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Home Classroom Management Ideas and Strategies

Classroom Management

How many of us have tried system after system of discipline in an attempt to attain and/or maintain control of the classroom and facilitate an effective learning environment, only to find ourselves frustrated and ironically powerless? Teaching with Love and Logic presents practical ways in which teachers and administrators can help their students become confident, responsible individuals, internalized in their discipline.

Ideas and Strategies 


1.  The following tapes and books are excellent for the purpose of learning the Love and Logic philosophy and techniques:

  • Teaching With Love and Logic
  • Quick and East Classroom Interventions
  • Teacher in Charge
  • Calming the Chaos:  Behavior Improvement Strategies for the Child With ADHD

2.  Most people benefit from reviewing these Love and Logic materials several times.  This "over-learning" will enable you to more readily apply these Love and Logic techniques while teaching.

3.  Start Slow.  Pick just one Love and Logic technique and begin to experiment.  Here are some examples to choose from:

  • Locking-in sadness or empathy before delivering consequences
  • Setting limits with enforceable statements
  • Sharing control through lots of small choices
  • Building relationships with the One Sentence Intervention
  • Neutralizing arguing with the Brain Dead technique
  • The Anticipatory Consequence
  • Etc.

4.  One-by-one, start experimenting with additional Love and Logic techniques.

5.  Review page 11 of the Discipline With Love and Logic Resource Guide, entitled, "Testing Values Against the Four Basic Principles of Love and Logic."  Choose between four and six of these principles to guide your disciplinary decisions.  Feel free to modify or add principles as long as each is consistent with Love and Logic.

6.  Click here to review an example of a Love and Logic classroom discipline plan developed by an actual teacher.  Refer to this example to help yourself get started. Once you have a Love and Logic plan developed, give a copy to each parent.  Ask them for their support in making your plan a success.

7.  In your classroom, post a list of expectations, describing how you will run your classroom.  When developing this list, be certain that you can actually enforce these expectations.  In other words, avoid making threats you cannot back-up, such as "Keep your hands to yourself" or "Be quiet when I'm teaching."  Use what we term "Enforceable Statements" to set these Love and Logic limits and expectations in your classroom.  See page 286 of Teaching With Love and Logic or page 56 of the Discipline With Love and Logic Resource Guide for examples of such Love and Logic Statements. Click here for examples of Love and Logic lists of expectations.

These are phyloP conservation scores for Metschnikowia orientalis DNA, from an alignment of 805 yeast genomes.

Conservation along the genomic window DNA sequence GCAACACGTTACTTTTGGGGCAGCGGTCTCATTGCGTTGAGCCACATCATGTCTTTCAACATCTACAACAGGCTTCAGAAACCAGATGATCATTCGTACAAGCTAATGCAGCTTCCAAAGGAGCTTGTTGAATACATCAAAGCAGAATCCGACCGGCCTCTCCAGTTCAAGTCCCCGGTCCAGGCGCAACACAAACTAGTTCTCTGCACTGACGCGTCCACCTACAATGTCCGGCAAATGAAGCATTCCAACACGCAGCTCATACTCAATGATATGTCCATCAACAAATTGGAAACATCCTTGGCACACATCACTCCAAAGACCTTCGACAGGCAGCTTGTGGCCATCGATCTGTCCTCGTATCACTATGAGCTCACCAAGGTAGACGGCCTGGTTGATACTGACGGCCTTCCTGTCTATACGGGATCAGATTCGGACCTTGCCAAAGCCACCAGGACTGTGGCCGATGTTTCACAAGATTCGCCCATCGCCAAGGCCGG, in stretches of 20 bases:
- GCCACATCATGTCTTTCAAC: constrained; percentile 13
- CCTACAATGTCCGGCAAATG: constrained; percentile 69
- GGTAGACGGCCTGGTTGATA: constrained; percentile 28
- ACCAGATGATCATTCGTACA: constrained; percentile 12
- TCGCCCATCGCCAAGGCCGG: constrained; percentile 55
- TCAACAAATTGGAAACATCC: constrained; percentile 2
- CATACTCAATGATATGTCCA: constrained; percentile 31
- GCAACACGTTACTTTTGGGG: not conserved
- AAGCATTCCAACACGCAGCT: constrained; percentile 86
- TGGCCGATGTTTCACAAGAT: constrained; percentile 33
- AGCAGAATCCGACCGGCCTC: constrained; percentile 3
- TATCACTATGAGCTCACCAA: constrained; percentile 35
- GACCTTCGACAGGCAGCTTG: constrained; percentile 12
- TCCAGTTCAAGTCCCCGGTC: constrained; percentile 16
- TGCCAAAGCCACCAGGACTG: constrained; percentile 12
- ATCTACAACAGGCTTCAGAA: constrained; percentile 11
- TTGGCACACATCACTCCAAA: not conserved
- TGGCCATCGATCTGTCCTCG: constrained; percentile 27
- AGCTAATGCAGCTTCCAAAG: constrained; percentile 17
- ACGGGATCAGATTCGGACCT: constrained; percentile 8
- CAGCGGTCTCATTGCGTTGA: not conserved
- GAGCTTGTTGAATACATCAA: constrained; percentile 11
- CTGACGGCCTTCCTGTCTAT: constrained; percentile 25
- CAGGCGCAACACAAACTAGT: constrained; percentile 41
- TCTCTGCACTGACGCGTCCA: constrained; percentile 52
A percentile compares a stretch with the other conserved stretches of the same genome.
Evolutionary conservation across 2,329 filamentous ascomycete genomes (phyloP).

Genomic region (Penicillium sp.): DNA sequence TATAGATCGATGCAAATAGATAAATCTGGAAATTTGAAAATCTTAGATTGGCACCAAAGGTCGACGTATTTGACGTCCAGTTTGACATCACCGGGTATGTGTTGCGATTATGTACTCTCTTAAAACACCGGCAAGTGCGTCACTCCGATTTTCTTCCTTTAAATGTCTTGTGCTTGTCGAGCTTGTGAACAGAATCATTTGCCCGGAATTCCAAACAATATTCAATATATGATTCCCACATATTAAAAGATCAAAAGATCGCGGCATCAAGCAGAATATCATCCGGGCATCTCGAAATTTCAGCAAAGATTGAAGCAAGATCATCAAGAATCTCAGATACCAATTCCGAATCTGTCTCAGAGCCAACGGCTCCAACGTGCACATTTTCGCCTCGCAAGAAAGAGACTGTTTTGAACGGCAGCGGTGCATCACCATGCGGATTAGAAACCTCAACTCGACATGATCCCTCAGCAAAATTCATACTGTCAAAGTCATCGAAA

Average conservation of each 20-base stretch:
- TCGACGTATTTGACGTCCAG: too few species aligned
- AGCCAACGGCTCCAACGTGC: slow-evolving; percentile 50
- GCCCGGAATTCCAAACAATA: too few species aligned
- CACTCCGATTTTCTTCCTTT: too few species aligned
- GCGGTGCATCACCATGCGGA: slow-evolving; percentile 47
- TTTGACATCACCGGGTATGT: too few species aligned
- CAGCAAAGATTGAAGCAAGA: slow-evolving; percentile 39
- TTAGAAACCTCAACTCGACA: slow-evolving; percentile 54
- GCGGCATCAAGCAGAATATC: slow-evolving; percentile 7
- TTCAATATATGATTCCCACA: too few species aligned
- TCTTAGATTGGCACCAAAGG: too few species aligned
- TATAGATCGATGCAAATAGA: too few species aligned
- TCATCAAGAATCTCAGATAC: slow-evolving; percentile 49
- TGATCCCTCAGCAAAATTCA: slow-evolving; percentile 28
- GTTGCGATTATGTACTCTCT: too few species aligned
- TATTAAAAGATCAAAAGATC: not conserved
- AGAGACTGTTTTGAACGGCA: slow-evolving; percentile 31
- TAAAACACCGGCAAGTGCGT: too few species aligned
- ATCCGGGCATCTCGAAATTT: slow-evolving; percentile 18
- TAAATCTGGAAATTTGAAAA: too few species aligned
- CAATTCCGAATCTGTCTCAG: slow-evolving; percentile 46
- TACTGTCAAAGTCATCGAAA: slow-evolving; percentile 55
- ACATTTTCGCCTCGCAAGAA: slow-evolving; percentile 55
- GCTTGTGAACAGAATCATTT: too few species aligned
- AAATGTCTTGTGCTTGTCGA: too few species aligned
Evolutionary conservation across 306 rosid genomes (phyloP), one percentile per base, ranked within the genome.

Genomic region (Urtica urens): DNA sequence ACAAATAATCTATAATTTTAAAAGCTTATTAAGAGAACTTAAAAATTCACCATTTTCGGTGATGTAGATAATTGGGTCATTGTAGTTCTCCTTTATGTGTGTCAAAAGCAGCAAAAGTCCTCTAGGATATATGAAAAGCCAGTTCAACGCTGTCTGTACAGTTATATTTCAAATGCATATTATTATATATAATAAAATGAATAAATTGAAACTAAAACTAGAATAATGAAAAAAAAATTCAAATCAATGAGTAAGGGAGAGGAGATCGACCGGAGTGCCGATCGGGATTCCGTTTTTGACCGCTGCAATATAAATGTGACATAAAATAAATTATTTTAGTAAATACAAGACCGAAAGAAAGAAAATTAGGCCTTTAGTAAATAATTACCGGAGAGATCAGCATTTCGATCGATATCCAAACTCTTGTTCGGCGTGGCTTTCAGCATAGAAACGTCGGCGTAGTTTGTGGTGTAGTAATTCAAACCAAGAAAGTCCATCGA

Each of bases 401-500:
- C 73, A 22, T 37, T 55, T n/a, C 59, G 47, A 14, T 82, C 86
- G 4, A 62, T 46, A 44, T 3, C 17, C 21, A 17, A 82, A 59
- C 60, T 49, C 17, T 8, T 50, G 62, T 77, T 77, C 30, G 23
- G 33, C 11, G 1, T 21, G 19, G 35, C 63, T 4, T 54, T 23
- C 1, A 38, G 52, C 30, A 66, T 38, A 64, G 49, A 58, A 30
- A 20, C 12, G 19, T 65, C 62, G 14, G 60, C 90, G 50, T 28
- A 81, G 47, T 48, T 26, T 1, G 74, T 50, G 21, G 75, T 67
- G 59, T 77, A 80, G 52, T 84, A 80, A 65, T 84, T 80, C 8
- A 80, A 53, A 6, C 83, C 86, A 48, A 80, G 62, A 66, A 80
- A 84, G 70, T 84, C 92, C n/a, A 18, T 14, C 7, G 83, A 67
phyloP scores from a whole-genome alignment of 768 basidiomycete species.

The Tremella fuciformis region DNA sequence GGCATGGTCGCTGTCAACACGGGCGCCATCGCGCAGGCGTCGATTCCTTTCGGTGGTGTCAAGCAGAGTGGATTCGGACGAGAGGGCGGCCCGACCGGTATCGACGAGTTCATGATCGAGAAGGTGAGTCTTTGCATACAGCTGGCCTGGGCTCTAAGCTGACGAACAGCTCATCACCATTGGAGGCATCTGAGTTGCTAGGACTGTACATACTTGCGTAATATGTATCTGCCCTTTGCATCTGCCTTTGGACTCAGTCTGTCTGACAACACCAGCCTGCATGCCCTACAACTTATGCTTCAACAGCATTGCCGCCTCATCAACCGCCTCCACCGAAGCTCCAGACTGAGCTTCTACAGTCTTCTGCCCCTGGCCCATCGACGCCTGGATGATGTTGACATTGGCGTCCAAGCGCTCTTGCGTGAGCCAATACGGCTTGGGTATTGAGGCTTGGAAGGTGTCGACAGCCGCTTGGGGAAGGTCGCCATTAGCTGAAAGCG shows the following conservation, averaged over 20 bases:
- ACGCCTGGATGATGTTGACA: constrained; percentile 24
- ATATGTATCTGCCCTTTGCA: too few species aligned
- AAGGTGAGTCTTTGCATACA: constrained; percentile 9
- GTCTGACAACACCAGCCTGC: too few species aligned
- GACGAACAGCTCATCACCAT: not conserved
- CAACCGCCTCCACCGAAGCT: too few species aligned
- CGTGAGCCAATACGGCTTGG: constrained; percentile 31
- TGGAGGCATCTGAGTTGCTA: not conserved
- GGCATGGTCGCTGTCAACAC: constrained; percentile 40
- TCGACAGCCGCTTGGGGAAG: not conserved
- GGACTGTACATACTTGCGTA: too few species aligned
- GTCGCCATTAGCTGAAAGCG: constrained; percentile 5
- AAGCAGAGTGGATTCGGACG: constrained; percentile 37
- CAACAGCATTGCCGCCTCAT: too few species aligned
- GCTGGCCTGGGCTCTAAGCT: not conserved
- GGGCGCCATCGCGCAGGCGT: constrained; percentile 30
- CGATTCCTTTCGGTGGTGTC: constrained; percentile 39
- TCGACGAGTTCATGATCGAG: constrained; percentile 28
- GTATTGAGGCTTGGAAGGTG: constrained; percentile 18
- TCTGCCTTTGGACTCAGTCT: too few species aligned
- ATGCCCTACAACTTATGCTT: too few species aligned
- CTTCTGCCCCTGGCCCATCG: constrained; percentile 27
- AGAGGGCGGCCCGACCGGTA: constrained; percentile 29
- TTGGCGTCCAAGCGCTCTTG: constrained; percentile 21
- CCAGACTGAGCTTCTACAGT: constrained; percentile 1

8.  Do not warn students about specific consequences in advance!  Just indicate that you will respond to each problem in an individualized manner, depending upon the unique situation.

9.  When making disciplinary decisions ask yourself, "How is my proposed intervention consistent with the principles of discipline I have included in my plan and my posted list of expectations?"  Encourage yourself to handle discipline problems on a case-by-case manner, focusing on the unique characteristics of each situation.

10.  If you don't know what to do at any given moment, delay the consequence, refer to your plan, and discuss possible solutions with other teachers, your administrators, the child's parents, or others.

11.  Your goal is to achieve consistency by basing each of your decisions on this same set of values or principles...rather than trying to treat every problem the same using a "cookbook" approach.


Love and Logic® offers a powerful process for giving children opportrunities to develop the decision making skills, wisdom and self-esteem essential for real-world survival.  This process is often referred to as "The Four Steps to Responsibility." 

  1. Give plenty of opportunities to make decisions about issues that are not life-or-death and that do not create problems for others.
  2. Hope that the child makes plenty of mistakes when the "price tags" of these mistakes are still small.
  3. Let empathy followed by logical consequences do the teaching.  Avoid anger, lectures, or threats.
  4. Give the child a vote of confidence by giving him or her plenty of opportunities to make the same decisions again.

If you have a scenario that you would like to share with others, please send your story via email to and it will be posted on this website.


Larry had a mom with a totally different attitude.  Instead of fearing mistakes, she was looking forward to them.  One morning, she saw Larry heading out the door without his lunch box.  Pinching her lips together with all 10 fingers, she resisted the urge to remind him.  Whispering to herself, she repeated, "affordable mistake...affordable mistake...affordable mistake..."  Mom was surprised to get no phone call from school that day.  She was also surprised that Larry didn't say anything about it when he got home.  She was NOT surprised when Larry inhaled two helpings at dinner.

The only thing that came out of her mouth was something like, "I noticed that you forgot your lunch.  That must have been upsetting."

Way to go, Mom!

The next morning was the true test of mom's resolve.  As Larry walked out the door without his lunch, all 10 of her fingers barely mustered the strength to plaster her mouth shut.  "Affordable mistake...affordable mistake...affordable mistake" kept ringing in her head.  Thirty seconds later, the door burst open, Larry ran in, he grabbed his lunch, and he proclaimed, "Oh, man!  I almost forgot!"

The bus rolled away that morning with a much wiser boy.


Michigan Department of Education